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Getting on board with cheese

 

cheese

 

Enjoy our essential guide to the facts surrounding cheese making, what a cheese label does (and doesn’t) tell you, and why the Vegetarian Society Approved vegetarian trademark has never been so treasured on a truckle!

It’s amazing to think that from the simple ingredients of milk, rennet and salt, comes the most varied and delicious selection of cheeses. The transformation of milk into cheese is one of the most extraordinary human discoveries. An age-old tradition dating back to around 8,000 BC, when cheese was probably first made accidentally, during the same time as the domestication of crops and animals. The basic stages of cheesemaking remain the same, and yet from these simple ingredients come an astounding variety of cheeses.

cheese toast

What makes cheese so delicious?

Flavours vary drastically, from the rich roundness of harder cheeses, to fruity, spiced notes of blues and the sharpness of feta and halloumi. Did you know that flavours are influenced by what the cows, sheep, goats or buffalo have eaten and how the cheese is produced? For example, many hard cheeses, such as cheddars, gain crystals of umami – or glutamic acid – as they age, creating sweet, sour and salty tastes. This array of tastes, combined with a high fat content, makes hard cheese a satisfying eat and complement to other foods, enhancing their flavours with its rich roundness. Soft cheeses, such as cottage cheese and cream cheese, retain fresh dairy flavours due to high moisture content. White mould cheeses – think Brie and Chevre – are sprayed with Penicillium candidum, to help ripen the cheese from the outside in, creating a soft buttery texture. And Penicillium roqueforti is added to some blue cheeses at various stages in the making process, which breaks down the proteins, creating blue mould and a strong taste.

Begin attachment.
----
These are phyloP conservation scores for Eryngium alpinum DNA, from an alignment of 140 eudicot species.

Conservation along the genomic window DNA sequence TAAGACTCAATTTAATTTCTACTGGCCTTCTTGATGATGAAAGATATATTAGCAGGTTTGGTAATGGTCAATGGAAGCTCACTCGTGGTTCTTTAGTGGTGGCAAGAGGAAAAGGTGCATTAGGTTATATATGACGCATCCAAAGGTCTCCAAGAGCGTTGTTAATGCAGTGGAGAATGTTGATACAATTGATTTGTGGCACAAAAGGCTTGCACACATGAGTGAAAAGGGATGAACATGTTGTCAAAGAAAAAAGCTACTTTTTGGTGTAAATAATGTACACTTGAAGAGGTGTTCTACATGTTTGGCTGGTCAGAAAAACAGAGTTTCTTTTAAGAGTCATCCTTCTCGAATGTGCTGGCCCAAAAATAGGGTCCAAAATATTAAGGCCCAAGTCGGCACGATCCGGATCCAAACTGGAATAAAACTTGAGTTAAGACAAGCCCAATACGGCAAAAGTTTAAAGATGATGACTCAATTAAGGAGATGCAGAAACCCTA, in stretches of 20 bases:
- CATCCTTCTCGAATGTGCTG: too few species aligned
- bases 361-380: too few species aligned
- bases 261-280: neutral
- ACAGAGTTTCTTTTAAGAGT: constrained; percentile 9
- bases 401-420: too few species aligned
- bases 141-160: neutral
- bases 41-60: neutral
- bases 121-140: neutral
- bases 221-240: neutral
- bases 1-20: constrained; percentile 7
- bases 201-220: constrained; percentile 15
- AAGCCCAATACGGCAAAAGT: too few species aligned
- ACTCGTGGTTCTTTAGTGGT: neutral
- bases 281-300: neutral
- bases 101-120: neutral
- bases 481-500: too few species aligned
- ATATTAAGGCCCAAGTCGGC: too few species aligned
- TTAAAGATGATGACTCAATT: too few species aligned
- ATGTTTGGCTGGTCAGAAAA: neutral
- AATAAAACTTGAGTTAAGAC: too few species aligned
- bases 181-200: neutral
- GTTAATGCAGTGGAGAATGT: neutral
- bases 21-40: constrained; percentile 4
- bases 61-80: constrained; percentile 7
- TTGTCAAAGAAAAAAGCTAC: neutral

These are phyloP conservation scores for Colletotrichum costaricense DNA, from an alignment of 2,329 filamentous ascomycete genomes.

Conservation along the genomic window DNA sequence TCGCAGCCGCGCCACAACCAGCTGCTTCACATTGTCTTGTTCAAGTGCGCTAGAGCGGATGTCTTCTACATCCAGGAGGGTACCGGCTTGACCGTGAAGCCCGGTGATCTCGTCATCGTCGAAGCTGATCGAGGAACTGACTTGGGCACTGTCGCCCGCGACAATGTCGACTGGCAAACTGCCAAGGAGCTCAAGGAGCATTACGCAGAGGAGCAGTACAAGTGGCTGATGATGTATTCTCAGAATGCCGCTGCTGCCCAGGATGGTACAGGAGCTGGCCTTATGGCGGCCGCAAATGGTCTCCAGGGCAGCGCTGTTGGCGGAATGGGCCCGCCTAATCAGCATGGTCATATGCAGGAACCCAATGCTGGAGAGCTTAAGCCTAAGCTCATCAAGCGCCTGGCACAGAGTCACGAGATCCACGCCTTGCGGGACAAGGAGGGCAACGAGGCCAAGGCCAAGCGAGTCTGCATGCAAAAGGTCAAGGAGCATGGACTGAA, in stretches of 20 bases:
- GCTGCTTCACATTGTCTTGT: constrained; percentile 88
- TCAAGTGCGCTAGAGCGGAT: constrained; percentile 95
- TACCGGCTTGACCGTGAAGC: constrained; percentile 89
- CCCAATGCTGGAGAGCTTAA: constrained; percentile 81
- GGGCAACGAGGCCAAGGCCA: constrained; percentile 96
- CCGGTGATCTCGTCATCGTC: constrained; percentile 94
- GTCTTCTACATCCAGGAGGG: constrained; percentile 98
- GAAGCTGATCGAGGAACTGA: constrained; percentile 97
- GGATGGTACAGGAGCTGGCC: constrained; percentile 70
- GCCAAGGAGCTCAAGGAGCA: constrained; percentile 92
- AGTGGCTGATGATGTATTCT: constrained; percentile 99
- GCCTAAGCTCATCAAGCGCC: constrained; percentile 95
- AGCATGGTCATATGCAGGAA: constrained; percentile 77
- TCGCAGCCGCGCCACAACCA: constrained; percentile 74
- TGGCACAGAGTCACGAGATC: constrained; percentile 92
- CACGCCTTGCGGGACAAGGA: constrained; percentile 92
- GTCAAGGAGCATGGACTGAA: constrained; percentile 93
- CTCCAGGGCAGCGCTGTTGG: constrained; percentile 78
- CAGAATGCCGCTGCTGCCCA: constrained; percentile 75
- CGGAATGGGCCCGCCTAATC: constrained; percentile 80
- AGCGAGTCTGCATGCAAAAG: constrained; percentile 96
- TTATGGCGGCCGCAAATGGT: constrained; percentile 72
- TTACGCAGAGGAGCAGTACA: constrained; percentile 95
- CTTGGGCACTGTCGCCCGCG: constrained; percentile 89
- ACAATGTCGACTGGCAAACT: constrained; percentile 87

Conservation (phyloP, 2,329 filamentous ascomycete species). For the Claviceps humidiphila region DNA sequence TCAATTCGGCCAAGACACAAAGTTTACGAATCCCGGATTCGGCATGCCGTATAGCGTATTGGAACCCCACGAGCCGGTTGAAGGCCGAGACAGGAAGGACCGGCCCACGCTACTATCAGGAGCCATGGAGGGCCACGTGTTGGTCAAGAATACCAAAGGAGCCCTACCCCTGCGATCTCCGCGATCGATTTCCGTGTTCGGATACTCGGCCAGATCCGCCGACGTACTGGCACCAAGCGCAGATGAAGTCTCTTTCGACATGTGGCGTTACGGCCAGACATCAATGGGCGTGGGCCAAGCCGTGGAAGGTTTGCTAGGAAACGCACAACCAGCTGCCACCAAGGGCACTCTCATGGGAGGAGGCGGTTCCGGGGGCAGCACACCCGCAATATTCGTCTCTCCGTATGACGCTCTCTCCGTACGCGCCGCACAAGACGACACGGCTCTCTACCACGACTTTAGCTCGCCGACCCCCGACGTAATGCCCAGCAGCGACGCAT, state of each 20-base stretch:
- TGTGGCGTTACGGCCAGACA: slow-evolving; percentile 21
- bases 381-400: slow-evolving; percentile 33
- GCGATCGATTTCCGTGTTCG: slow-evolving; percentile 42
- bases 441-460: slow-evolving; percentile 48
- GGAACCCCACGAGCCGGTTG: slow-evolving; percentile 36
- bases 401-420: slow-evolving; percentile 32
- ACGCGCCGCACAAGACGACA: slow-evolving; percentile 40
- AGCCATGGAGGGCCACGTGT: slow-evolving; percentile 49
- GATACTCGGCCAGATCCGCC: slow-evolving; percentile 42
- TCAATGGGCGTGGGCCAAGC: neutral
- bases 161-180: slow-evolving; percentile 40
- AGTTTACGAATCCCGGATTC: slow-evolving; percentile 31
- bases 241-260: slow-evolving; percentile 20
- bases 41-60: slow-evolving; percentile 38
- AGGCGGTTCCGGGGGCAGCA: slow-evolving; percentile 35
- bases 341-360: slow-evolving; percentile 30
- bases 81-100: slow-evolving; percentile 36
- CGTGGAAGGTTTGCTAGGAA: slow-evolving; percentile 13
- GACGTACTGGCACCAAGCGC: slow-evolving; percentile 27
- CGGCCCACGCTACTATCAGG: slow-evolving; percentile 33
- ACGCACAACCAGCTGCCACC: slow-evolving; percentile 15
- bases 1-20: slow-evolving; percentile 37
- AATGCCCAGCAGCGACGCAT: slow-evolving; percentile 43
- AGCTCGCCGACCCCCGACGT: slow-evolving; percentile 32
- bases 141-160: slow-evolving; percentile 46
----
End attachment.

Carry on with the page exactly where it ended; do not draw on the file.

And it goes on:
ricotta

Cheesy characteristics

Different ingredients and variations in processes go towards making cheeses from hard, crystalline and crumbly to soft, runny and unctuous. Softer cheese, the ones you can scoop up and dollop onto something, tend to fall into two categories: ripened and unripened. Unripened cheeses (mascarpone, ricotta and cream), involve little processing. They have very high moisture content and a mild flavour. Ripened soft, gooey cheeses (Camembert, for example) have a mould added to the surface. This in turn produces a protein-digesting enzyme. The enzyme breaks down the curd during ripening, creating a runny texture and developing the characteristic flavour. Harder cheeses undergo a more complex processing. They can be produced using a bacteria which creates microbial and chemical reactions as the cheese ages. They can also be made using bacteria which can withstand higher processing temperatures; a thermophilic starter bacteria. This method creates the gas holes that we see in Swiss cheese varieties, and also adds flavour. The texture of cheese is usually related to moisture content: the softer the cheese, the higher the moisture content; up to 80% for cottage, cream and ricotta, and as low as 13% for Parmesan.

cheese making

Let’s get started...

All dairy cheese starts with milk. Once collected, it is put into a container and warmed. The first stage is separating the milk into solids and liquids. To start this process, the lactose, or milk sugar, needs to become lactic acid. Once the milk is warmed, the cheesemaker adds a starter culture that contains one or more bacteria; also known as lactic acid bacteria, because they produce lactic acid as they metabolise. The specific mix of bacteria depends on the type of cheese being produced. Once the acidity level in milk rises, the casein (one of the proteins in milk, whey is the other) can curdle. This is when rennet is introduced – of course, vegetarian rennet for vegetarians, although the traditional source was, and continues to be, derived from animals. Once added to milk, rennet makes the casein turn into curds. It’s the curds that are used to make cheese. After settling, the curdled milk is cut to release the whey. The next steps in the process really depend on what the cheesemaker is producing.